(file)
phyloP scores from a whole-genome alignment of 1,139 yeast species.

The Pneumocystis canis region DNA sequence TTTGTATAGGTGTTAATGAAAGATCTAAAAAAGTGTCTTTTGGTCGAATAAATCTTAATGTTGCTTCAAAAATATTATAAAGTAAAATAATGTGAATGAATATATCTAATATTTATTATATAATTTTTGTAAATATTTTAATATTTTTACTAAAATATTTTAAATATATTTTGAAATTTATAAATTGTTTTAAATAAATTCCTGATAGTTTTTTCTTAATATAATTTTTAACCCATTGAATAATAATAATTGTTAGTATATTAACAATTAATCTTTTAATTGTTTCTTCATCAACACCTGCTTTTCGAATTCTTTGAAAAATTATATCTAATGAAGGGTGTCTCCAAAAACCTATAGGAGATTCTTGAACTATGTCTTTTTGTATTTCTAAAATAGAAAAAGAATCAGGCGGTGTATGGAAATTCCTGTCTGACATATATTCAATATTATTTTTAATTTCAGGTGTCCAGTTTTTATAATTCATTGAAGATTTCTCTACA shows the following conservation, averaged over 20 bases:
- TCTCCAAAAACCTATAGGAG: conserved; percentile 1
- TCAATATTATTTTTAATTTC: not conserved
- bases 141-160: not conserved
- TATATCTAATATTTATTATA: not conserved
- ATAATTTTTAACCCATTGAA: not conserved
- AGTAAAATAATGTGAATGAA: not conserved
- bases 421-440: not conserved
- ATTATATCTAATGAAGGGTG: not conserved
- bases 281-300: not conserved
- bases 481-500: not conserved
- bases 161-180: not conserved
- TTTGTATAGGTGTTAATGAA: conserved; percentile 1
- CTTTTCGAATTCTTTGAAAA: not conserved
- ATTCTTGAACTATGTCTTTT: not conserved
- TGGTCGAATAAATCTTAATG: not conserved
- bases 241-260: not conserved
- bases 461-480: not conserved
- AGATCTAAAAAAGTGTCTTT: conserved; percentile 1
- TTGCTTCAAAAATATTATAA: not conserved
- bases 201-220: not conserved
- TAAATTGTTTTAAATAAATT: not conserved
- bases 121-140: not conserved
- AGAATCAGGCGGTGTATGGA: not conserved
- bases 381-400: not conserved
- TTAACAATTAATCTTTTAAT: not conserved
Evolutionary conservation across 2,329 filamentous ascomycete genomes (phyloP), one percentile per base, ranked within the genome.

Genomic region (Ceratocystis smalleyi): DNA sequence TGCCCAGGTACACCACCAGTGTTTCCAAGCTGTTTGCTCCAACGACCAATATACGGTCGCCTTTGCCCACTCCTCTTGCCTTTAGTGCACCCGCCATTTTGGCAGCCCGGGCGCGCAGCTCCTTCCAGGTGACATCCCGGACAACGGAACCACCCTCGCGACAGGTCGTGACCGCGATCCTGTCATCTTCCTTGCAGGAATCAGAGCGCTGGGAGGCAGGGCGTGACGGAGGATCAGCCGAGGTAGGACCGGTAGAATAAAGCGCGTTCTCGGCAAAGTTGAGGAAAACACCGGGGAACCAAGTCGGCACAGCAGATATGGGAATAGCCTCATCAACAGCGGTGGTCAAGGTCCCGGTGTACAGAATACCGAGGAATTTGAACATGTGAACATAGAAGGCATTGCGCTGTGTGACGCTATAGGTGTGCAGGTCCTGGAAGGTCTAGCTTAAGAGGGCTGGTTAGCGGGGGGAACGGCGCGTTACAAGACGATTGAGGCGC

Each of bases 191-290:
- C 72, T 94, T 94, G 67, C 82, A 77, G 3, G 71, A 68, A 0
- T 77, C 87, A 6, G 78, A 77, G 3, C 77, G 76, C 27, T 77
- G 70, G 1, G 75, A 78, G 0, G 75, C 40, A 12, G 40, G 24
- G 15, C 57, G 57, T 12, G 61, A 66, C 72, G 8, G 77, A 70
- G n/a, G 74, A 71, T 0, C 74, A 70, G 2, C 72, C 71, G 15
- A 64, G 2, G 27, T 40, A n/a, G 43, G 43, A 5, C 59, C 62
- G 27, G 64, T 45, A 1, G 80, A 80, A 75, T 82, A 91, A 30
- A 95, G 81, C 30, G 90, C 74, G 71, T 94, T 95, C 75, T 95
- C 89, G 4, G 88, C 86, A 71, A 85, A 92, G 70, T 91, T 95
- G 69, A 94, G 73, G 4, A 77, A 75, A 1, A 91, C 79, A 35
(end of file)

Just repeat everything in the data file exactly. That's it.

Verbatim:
phyloP scores from a whole-genome alignment of 1,139 yeast species.

The Pneumocystis canis region DNA sequence TTTGTATAGGTGTTAATGAAAGATCTAAAAAAGTGTCTTTTGGTCGAATAAATCTTAATGTTGCTTCAAAAATATTATAAAGTAAAATAATGTGAATGAATATATCTAATATTTATTATATAATTTTTGTAAATATTTTAATATTTTTACTAAAATATTTTAAATATATTTTGAAATTTATAAATTGTTTTAAATAAATTCCTGATAGTTTTTTCTTAATATAATTTTTAACCCATTGAATAATAATAATTGTTAGTATATTAACAATTAATCTTTTAATTGTTTCTTCATCAACACCTGCTTTTCGAATTCTTTGAAAAATTATATCTAATGAAGGGTGTCTCCAAAAACCTATAGGAGATTCTTGAACTATGTCTTTTTGTATTTCTAAAATAGAAAAAGAATCAGGCGGTGTATGGAAATTCCTGTCTGACATATATTCAATATTATTTTTAATTTCAGGTGTCCAGTTTTTATAATTCATTGAAGATTTCTCTACA shows the following conservation, averaged over 20 bases:
- TCTCCAAAAACCTATAGGAG: conserved; percentile 1
- TCAATATTATTTTTAATTTC: not conserved
- bases 141-160: not conserved
- TATATCTAATATTTATTATA: not conserved
- ATAATTTTTAACCCATTGAA: not conserved
- AGTAAAATAATGTGAATGAA: not conserved
- bases 421-440: not conserved
- ATTATATCTAATGAAGGGTG: not conserved
- bases 281-300: not conserved
- bases 481-500: not conserved
- bases 161-180: not conserved
- TTTGTATAGGTGTTAATGAA: conserved; percentile 1
- CTTTTCGAATTCTTTGAAAA: not conserved
- ATTCTTGAACTATGTCTTTT: not conserved
- TGGTCGAATAAATCTTAATG: not conserved
- bases 241-260: not conserved
- bases 461-480: not conserved
- AGATCTAAAAAAGTGTCTTT: conserved; percentile 1
- TTGCTTCAAAAATATTATAA: not conserved
- bases 201-220: not conserved
- TAAATTGTTTTAAATAAATT: not conserved
- bases 121-140: not conserved
- AGAATCAGGCGGTGTATGGA: not conserved
- bases 381-400: not conserved
- TTAACAATTAATCTTTTAAT: not conserved
Evolutionary conservation across 2,329 filamentous ascomycete genomes (phyloP), one percentile per base, ranked within the genome.

Genomic region (Ceratocystis smalleyi): DNA sequence TGCCCAGGTACACCACCAGTGTTTCCAAGCTGTTTGCTCCAACGACCAATATACGGTCGCCTTTGCCCACTCCTCTTGCCTTTAGTGCACCCGCCATTTTGGCAGCCCGGGCGCGCAGCTCCTTCCAGGTGACATCCCGGACAACGGAACCACCCTCGCGACAGGTCGTGACCGCGATCCTGTCATCTTCCTTGCAGGAATCAGAGCGCTGGGAGGCAGGGCGTGACGGAGGATCAGCCGAGGTAGGACCGGTAGAATAAAGCGCGTTCTCGGCAAAGTTGAGGAAAACACCGGGGAACCAAGTCGGCACAGCAGATATGGGAATAGCCTCATCAACAGCGGTGGTCAAGGTCCCGGTGTACAGAATACCGAGGAATTTGAACATGTGAACATAGAAGGCATTGCGCTGTGTGACGCTATAGGTGTGCAGGTCCTGGAAGGTCTAGCTTAAGAGGGCTGGTTAGCGGGGGGAACGGCGCGTTACAAGACGATTGAGGCGC

Each of bases 191-290:
- C 72, T 94, T 94, G 67, C 82, A 77, G 3, G 71, A 68, A 0
- T 77, C 87, A 6, G 78, A 77, G 3, C 77, G 76, C 27, T 77
- G 70, G 1, G 75, A 78, G 0, G 75, C 40, A 12, G 40, G 24
- G 15, C 57, G 57, T 12, G 61, A 66, C 72, G 8, G 77, A 70
- G n/a, G 74, A 71, T 0, C 74, A 70, G 2, C 72, C 71, G 15
- A 64, G 2, G 27, T 40, A n/a, G 43, G 43, A 5, C 59, C 62
- G 27, G 64, T 45, A 1, G 80, A 80, A 75, T 82, A 91, A 30
- A 95, G 81, C 30, G 90, C 74, G 71, T 94, T 95, C 75, T 95
- C 89, G 4, G 88, C 86, A 71, A 85, A 92, G 70, T 91, T 95
- G 69, A 94, G 73, G 4, A 77, A 75, A 1, A 91, C 79, A 35